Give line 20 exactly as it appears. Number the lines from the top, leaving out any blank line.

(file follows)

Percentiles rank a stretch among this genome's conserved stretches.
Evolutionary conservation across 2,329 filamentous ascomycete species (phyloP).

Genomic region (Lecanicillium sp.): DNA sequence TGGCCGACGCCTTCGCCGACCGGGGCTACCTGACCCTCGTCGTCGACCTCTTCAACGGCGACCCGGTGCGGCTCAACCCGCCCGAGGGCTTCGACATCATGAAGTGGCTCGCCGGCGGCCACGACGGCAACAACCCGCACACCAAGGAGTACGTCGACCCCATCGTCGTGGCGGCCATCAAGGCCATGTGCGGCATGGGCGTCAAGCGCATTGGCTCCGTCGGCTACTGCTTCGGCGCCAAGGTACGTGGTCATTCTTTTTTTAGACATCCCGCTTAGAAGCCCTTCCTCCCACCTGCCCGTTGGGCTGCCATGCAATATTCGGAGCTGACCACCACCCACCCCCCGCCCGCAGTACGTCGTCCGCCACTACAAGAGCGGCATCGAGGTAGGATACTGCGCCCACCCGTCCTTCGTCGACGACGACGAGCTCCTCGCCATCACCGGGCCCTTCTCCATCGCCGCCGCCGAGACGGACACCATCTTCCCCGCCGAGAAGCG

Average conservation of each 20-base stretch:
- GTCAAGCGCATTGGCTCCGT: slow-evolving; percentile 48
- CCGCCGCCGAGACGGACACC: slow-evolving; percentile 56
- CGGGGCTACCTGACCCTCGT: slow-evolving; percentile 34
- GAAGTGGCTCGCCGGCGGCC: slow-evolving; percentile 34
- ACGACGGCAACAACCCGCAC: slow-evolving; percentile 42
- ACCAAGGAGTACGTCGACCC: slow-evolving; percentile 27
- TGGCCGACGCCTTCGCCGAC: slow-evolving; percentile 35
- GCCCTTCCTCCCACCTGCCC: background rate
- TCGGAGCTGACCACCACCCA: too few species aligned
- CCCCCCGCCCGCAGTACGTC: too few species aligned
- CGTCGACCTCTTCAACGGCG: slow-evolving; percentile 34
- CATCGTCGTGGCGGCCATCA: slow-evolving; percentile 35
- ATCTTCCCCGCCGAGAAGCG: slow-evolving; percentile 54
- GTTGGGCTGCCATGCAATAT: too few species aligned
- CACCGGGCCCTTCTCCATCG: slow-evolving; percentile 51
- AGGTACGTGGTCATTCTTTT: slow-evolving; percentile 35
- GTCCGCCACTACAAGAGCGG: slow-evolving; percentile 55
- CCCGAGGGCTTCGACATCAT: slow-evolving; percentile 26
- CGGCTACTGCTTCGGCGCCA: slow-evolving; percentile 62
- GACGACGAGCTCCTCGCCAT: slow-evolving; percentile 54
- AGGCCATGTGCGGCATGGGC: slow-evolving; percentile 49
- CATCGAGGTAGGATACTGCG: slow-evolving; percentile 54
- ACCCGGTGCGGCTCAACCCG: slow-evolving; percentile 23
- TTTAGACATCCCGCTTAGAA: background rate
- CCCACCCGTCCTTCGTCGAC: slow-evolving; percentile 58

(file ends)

- AGGTACGTGGTCATTCTTTT: slow-evolving; percentile 35